In the December 12, 1914, issue: Irvin S. Cobb describes an airborne weapon introduced to the war.
A Reserved Seat
By Irvin S. Cobb
War had become a romantic business in the century of peace that followed Napoleon’s defeat. Generations of young men grew up hearing tales of bravery and military glory. Many yearned for an opportunity to distinguish themselves in battle, earning the fame, the promotion, and the adoration of women that was given to soldiers in the stories they’d heard. But when war came in 1914, it quickly re-educated the youth of Europe about the brutal realities of combat. And now, with new weaponry, killing became even more efficient and more brutal.
Airplanes, for example, had originally been intended only for reconnaissance. But soon the pilots began shooting at other planes or dropping small bombs on enemy lines. In this week’s dispatch from the German lines, Irvin S. Cobb reports a crude device that French pilots were dropping on German troops.
Warning: The following excerpt contains a graphic depiction of death that some readers may find disturbing.
“Soon after we left the stand of 10-centimeter guns, a civilian Red Cross man halted our machines to show us a new device for killing men. It was a steel dart, of the length and thickness of a fountain pen, and of much the same aspect. It was pointed like a needle at one end, and at the other was fashioned into a tidy rudder arrangement, the purpose of this being to hold it upright — point downward — as it descended. It was an innocent-looking device — that dart; but it was deadlier than it seemed.
“‘That flyer at whom our guns were firing a while ago dropped this,’ explained the civilian. ‘He pitched out a bomb that must have contained hundreds of these darts; and the bomb was timed to explode a thousand or more feet above the earth and scatter the darts. Some of them fell into a cavalry troop on the road leading to La Fere.
“‘Hurt anyone? Ach, but yes! Hurt many and killed several — both men and horses. One dart hit a trooper on top of his head. It went through his helmet, through his skull, his brain, his neck, his body, his leg — all the way through him lengthwise it went. It came out of his leg, split open his horse’s flank, and stuck in the hard road.
“‘I myself saw the man afterward. He died so quickly that his hand still held his bridle rein after he fell from the saddle; and the horse dragged him — his corpse, rather — many feet before the fingers relaxed.’
The officers who were with us were tremendously interested — not interested, mind you, in the death of that trooper, spitted from the heavens by a steel pencil, but interested in the thing that had done the work. It was the first dart they had seen. Indeed, I think until then this weapon had not been used against the Germans in this particular area of the western theater of war. These officers passed it about, fingering it in turn, and commenting on the design of it and the possibilities of its use.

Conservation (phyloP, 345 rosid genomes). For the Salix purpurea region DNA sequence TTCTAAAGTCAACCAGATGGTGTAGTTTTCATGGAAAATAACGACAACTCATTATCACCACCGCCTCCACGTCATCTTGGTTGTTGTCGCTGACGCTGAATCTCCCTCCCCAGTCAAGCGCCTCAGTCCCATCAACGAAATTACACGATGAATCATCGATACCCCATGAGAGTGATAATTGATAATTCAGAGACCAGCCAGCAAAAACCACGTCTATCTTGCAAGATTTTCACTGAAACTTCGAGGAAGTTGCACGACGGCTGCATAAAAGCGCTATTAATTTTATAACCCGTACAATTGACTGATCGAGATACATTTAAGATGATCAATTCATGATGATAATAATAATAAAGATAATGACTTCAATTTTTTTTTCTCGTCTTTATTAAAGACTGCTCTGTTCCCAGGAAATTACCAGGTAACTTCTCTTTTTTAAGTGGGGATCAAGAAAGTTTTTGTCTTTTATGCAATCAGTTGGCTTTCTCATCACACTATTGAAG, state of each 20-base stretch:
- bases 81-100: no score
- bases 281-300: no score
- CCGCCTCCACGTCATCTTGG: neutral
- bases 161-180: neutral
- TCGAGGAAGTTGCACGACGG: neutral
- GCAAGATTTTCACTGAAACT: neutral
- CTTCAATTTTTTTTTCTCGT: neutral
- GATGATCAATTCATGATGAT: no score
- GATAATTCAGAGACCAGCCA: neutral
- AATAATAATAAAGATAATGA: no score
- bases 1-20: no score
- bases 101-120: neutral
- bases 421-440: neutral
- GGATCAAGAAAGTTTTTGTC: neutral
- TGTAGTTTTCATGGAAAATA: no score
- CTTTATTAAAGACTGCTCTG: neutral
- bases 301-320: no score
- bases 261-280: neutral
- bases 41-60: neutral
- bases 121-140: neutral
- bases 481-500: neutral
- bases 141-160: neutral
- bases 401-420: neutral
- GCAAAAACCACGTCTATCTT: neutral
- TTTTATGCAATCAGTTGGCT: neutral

“‘Typically French,’ the senior of them said at length, handing it back to its owner, the Red Cross man — ‘a very clever idea too; but it might be bettered, I think.’ He pondered a moment, then added, with the racial complacence that belongs to a German military man when he considers military matters: ‘No doubt we shall adopt the notion; but we’ll improve on the pattern and the method of discharging it. The French usually lead the way in aerial inventions, but the Germans invariably perfect them.’”
The new weaponry of war was increasing the ability to cause greater destruction from a greater distance. But they soon learned that, as distance increased, accuracy declined. The collateral damage — to civilians and their cities — was rising sharply. The generals began deflecting criticism by blaming the enemy.
“We could, with the aid of our glasses, make out the buildings in Rheims, some of which were then on fire — particularly the great cathedral. Viewed from that distance it did not appear to be badly damaged.
“Already during that week, from many sources, we had heard the Germans’ version of the shelling of Rheims Cathedral, their claim being that they purposely spared the pile from the bombardment until they found the defenders had signal men in the towers; that twice they sent officers, under flags of truce, to urge the French to withdraw their signalers; and only fired on the building when both these warnings had been disregarded, ceasing to fire as soon as they had driven the enemy from the towers.
“I do not vouch for this story; but we heard it very frequently. Now, from one of the young officers who had escorted us into the trench, we were hearing it all over again, with elaborations. …
“We were noncombatants and nowise concerned in the existing controversy; but we remembered the plaintive words of the Chinese minister at Brussels when he called on [the U.S. minister in Belgium] — Brand Whitlock — to ascertain what Whitlock would advise doing in case the advancing Germans fired on the city. Whitlock suggested to his Oriental brother that he retire to his official residence and hoist the flag of his country over it, thereby making it neutral and protected territory.
“‘But, Mister Whitlock,’ murmured the puzzled Chinaman, ‘the cannon — he has no eyes!’”
Step into 1914 with a peek at these pages from The Saturday Evening Post December 12, 1914 issue.
Become a Saturday Evening Post member and enjoy unlimited access. Subscribe now